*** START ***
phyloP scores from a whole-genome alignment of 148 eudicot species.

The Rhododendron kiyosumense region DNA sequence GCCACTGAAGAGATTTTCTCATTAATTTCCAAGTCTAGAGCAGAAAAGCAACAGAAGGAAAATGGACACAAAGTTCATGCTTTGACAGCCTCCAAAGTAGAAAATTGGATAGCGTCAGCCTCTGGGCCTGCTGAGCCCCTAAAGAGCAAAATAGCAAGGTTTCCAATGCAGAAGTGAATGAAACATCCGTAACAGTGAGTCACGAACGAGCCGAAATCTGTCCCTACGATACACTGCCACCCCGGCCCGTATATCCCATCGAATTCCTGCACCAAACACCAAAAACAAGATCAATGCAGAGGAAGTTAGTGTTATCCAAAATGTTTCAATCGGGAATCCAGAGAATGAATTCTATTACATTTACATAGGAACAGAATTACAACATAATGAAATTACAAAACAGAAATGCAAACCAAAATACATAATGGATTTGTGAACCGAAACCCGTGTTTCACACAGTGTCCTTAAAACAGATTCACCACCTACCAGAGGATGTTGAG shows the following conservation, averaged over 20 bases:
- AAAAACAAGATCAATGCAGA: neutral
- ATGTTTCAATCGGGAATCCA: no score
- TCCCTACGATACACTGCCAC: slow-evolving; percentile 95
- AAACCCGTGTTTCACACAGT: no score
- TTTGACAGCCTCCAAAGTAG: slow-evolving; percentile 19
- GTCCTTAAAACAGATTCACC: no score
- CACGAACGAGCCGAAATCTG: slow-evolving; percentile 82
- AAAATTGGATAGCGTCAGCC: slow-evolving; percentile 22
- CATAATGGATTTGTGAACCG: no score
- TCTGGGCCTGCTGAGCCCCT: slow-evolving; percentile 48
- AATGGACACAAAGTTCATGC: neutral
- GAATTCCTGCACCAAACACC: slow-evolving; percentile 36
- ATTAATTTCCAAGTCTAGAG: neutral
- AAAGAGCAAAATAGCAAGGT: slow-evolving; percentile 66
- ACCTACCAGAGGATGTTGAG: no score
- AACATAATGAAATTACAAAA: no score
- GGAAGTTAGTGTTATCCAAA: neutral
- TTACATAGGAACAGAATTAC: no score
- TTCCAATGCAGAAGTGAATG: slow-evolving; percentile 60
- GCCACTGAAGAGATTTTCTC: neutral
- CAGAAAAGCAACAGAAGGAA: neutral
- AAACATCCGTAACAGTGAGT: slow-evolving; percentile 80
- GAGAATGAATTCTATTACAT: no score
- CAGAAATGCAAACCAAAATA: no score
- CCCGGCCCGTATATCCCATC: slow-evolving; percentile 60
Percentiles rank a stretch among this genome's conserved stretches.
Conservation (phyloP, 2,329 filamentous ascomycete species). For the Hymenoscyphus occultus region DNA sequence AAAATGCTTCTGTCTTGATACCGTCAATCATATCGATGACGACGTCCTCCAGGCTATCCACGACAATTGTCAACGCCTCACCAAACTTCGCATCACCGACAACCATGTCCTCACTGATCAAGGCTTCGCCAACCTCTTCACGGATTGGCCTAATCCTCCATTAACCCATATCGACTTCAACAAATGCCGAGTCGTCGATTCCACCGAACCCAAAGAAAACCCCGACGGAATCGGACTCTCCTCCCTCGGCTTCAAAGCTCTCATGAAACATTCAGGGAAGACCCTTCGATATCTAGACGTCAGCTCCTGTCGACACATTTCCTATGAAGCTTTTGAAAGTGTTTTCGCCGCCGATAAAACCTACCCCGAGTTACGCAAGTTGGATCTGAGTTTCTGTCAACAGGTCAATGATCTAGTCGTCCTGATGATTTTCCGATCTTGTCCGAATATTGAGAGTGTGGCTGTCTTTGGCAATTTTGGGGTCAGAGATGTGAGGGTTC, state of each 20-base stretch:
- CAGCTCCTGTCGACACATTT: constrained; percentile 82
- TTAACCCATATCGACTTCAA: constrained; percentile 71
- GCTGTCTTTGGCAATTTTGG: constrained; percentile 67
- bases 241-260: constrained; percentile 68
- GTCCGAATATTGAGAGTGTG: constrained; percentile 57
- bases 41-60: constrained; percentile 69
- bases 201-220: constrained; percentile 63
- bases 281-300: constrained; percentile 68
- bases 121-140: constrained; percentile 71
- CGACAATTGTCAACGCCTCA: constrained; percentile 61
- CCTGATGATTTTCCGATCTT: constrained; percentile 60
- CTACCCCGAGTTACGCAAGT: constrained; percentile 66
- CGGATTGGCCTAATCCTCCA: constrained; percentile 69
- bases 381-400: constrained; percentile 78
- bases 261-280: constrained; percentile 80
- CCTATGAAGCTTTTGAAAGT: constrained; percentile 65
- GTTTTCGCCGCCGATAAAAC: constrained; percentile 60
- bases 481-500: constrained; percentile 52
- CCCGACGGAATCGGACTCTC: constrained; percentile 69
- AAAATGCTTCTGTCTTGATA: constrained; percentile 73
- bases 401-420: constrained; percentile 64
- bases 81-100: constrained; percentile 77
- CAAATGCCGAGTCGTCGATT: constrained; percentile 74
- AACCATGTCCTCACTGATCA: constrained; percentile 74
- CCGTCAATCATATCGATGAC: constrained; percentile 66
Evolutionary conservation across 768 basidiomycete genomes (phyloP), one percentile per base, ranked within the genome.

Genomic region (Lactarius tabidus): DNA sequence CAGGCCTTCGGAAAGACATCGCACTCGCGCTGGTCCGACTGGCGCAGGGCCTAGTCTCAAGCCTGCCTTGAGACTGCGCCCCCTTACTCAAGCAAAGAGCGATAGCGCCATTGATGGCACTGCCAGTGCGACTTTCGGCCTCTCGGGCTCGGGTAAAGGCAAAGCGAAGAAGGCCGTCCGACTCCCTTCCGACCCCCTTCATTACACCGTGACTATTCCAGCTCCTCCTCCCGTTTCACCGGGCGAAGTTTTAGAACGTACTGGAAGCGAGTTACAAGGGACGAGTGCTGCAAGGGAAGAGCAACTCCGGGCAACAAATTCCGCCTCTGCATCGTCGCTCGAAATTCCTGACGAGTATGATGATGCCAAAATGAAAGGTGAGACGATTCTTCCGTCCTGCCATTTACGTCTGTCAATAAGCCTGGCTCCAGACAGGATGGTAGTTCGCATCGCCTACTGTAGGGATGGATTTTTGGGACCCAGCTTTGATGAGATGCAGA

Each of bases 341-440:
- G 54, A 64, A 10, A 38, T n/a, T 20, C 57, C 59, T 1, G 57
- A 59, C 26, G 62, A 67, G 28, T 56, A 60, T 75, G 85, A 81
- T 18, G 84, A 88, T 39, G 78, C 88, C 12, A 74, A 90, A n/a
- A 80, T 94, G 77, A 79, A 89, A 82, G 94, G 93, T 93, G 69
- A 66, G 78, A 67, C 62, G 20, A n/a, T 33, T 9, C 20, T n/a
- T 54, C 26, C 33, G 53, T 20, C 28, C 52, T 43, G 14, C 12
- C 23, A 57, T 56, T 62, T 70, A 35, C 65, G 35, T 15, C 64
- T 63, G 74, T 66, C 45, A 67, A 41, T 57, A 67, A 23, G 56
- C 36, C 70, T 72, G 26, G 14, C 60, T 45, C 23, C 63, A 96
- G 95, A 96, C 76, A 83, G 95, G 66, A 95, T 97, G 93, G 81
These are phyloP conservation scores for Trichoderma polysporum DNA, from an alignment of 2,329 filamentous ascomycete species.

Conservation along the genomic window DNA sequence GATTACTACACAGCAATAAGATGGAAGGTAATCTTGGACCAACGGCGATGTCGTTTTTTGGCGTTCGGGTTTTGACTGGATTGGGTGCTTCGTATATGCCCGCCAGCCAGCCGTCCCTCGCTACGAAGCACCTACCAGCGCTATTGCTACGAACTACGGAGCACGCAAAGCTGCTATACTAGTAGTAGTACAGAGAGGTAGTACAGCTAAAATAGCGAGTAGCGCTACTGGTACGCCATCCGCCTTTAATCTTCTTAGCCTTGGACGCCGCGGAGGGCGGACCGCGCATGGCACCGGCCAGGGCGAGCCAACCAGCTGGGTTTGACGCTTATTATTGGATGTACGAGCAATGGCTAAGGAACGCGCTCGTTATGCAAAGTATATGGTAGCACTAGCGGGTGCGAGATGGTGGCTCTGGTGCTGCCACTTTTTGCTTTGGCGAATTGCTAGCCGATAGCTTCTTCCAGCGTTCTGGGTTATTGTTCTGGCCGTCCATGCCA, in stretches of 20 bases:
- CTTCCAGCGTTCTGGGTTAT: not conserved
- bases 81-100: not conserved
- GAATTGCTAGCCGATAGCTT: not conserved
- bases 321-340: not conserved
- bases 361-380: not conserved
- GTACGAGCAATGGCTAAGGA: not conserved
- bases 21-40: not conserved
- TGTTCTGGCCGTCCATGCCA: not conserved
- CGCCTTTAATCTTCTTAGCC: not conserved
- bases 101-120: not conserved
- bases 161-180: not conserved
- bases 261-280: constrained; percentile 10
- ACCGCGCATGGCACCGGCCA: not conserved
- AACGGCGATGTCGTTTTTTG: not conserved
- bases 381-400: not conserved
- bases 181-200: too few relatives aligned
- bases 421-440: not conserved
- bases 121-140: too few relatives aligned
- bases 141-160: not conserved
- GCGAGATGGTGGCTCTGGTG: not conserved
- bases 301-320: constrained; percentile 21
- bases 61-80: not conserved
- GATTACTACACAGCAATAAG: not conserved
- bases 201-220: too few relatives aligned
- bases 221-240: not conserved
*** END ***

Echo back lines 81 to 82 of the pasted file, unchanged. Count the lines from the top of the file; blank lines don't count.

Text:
- bases 261-280: constrained; percentile 10
- ACCGCGCATGGCACCGGCCA: not conserved